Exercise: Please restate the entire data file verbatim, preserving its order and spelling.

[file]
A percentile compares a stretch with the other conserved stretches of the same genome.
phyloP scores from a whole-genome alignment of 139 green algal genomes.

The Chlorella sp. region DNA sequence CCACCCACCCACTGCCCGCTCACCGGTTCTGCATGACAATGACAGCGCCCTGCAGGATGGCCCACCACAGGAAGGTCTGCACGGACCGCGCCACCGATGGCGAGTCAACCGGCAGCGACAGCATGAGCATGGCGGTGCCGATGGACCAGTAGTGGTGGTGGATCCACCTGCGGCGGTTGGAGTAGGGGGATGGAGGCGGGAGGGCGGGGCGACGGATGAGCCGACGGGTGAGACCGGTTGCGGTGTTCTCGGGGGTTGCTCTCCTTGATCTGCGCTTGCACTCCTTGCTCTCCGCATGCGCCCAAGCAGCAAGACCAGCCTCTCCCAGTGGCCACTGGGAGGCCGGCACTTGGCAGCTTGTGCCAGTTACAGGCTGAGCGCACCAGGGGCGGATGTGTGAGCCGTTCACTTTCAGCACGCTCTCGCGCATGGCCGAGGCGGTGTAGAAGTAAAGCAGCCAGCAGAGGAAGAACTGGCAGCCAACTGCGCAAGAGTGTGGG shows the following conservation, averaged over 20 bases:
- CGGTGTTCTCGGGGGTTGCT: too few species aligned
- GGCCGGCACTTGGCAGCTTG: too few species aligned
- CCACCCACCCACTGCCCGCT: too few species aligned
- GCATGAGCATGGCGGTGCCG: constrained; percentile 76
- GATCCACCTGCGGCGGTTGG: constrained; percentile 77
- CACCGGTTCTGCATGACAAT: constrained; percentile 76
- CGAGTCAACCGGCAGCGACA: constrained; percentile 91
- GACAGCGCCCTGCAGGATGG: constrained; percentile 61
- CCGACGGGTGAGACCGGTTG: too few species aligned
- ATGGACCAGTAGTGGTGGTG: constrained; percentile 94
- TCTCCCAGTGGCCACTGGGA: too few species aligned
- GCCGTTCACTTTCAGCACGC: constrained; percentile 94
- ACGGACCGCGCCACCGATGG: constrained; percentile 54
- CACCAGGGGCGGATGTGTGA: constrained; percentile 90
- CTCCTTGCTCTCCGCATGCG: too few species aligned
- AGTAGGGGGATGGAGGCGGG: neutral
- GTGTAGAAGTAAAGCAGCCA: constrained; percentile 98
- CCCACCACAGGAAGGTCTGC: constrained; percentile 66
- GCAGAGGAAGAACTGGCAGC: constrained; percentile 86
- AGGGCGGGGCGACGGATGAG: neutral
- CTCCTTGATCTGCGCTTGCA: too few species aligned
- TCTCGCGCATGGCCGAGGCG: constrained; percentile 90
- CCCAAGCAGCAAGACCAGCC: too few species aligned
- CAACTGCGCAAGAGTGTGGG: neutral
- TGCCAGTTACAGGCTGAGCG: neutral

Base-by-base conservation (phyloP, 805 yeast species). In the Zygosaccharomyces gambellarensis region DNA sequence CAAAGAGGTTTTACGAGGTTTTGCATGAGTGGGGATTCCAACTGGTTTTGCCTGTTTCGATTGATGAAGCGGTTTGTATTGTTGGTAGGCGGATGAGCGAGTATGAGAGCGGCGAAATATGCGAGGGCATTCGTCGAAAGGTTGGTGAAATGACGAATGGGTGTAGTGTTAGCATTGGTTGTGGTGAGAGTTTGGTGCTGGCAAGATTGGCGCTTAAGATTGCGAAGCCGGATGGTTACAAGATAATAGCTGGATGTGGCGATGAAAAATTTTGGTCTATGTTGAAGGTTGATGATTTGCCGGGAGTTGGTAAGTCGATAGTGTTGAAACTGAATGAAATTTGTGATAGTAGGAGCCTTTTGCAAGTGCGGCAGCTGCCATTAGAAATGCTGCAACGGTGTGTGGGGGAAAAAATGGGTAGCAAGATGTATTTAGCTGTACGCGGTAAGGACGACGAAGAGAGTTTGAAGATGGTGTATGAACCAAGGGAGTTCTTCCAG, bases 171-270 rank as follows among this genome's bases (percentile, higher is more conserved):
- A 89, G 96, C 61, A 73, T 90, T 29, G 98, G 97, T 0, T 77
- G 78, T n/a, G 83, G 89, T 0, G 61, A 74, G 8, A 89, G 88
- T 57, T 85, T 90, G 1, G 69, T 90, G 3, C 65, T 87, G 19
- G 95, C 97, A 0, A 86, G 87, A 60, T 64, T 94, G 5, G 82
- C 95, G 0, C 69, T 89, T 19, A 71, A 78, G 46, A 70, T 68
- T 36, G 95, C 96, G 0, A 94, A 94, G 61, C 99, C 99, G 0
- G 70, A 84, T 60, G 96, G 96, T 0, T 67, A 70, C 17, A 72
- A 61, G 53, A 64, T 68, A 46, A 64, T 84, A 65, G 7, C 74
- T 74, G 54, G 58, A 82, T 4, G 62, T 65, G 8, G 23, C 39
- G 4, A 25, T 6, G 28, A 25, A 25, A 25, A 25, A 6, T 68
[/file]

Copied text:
A percentile compares a stretch with the other conserved stretches of the same genome.
phyloP scores from a whole-genome alignment of 139 green algal genomes.

The Chlorella sp. region DNA sequence CCACCCACCCACTGCCCGCTCACCGGTTCTGCATGACAATGACAGCGCCCTGCAGGATGGCCCACCACAGGAAGGTCTGCACGGACCGCGCCACCGATGGCGAGTCAACCGGCAGCGACAGCATGAGCATGGCGGTGCCGATGGACCAGTAGTGGTGGTGGATCCACCTGCGGCGGTTGGAGTAGGGGGATGGAGGCGGGAGGGCGGGGCGACGGATGAGCCGACGGGTGAGACCGGTTGCGGTGTTCTCGGGGGTTGCTCTCCTTGATCTGCGCTTGCACTCCTTGCTCTCCGCATGCGCCCAAGCAGCAAGACCAGCCTCTCCCAGTGGCCACTGGGAGGCCGGCACTTGGCAGCTTGTGCCAGTTACAGGCTGAGCGCACCAGGGGCGGATGTGTGAGCCGTTCACTTTCAGCACGCTCTCGCGCATGGCCGAGGCGGTGTAGAAGTAAAGCAGCCAGCAGAGGAAGAACTGGCAGCCAACTGCGCAAGAGTGTGGG shows the following conservation, averaged over 20 bases:
- CGGTGTTCTCGGGGGTTGCT: too few species aligned
- GGCCGGCACTTGGCAGCTTG: too few species aligned
- CCACCCACCCACTGCCCGCT: too few species aligned
- GCATGAGCATGGCGGTGCCG: constrained; percentile 76
- GATCCACCTGCGGCGGTTGG: constrained; percentile 77
- CACCGGTTCTGCATGACAAT: constrained; percentile 76
- CGAGTCAACCGGCAGCGACA: constrained; percentile 91
- GACAGCGCCCTGCAGGATGG: constrained; percentile 61
- CCGACGGGTGAGACCGGTTG: too few species aligned
- ATGGACCAGTAGTGGTGGTG: constrained; percentile 94
- TCTCCCAGTGGCCACTGGGA: too few species aligned
- GCCGTTCACTTTCAGCACGC: constrained; percentile 94
- ACGGACCGCGCCACCGATGG: constrained; percentile 54
- CACCAGGGGCGGATGTGTGA: constrained; percentile 90
- CTCCTTGCTCTCCGCATGCG: too few species aligned
- AGTAGGGGGATGGAGGCGGG: neutral
- GTGTAGAAGTAAAGCAGCCA: constrained; percentile 98
- CCCACCACAGGAAGGTCTGC: constrained; percentile 66
- GCAGAGGAAGAACTGGCAGC: constrained; percentile 86
- AGGGCGGGGCGACGGATGAG: neutral
- CTCCTTGATCTGCGCTTGCA: too few species aligned
- TCTCGCGCATGGCCGAGGCG: constrained; percentile 90
- CCCAAGCAGCAAGACCAGCC: too few species aligned
- CAACTGCGCAAGAGTGTGGG: neutral
- TGCCAGTTACAGGCTGAGCG: neutral

Base-by-base conservation (phyloP, 805 yeast species). In the Zygosaccharomyces gambellarensis region DNA sequence CAAAGAGGTTTTACGAGGTTTTGCATGAGTGGGGATTCCAACTGGTTTTGCCTGTTTCGATTGATGAAGCGGTTTGTATTGTTGGTAGGCGGATGAGCGAGTATGAGAGCGGCGAAATATGCGAGGGCATTCGTCGAAAGGTTGGTGAAATGACGAATGGGTGTAGTGTTAGCATTGGTTGTGGTGAGAGTTTGGTGCTGGCAAGATTGGCGCTTAAGATTGCGAAGCCGGATGGTTACAAGATAATAGCTGGATGTGGCGATGAAAAATTTTGGTCTATGTTGAAGGTTGATGATTTGCCGGGAGTTGGTAAGTCGATAGTGTTGAAACTGAATGAAATTTGTGATAGTAGGAGCCTTTTGCAAGTGCGGCAGCTGCCATTAGAAATGCTGCAACGGTGTGTGGGGGAAAAAATGGGTAGCAAGATGTATTTAGCTGTACGCGGTAAGGACGACGAAGAGAGTTTGAAGATGGTGTATGAACCAAGGGAGTTCTTCCAG, bases 171-270 rank as follows among this genome's bases (percentile, higher is more conserved):
- A 89, G 96, C 61, A 73, T 90, T 29, G 98, G 97, T 0, T 77
- G 78, T n/a, G 83, G 89, T 0, G 61, A 74, G 8, A 89, G 88
- T 57, T 85, T 90, G 1, G 69, T 90, G 3, C 65, T 87, G 19
- G 95, C 97, A 0, A 86, G 87, A 60, T 64, T 94, G 5, G 82
- C 95, G 0, C 69, T 89, T 19, A 71, A 78, G 46, A 70, T 68
- T 36, G 95, C 96, G 0, A 94, A 94, G 61, C 99, C 99, G 0
- G 70, A 84, T 60, G 96, G 96, T 0, T 67, A 70, C 17, A 72
- A 61, G 53, A 64, T 68, A 46, A 64, T 84, A 65, G 7, C 74
- T 74, G 54, G 58, A 82, T 4, G 62, T 65, G 8, G 23, C 39
- G 4, A 25, T 6, G 28, A 25, A 25, A 25, A 25, A 6, T 68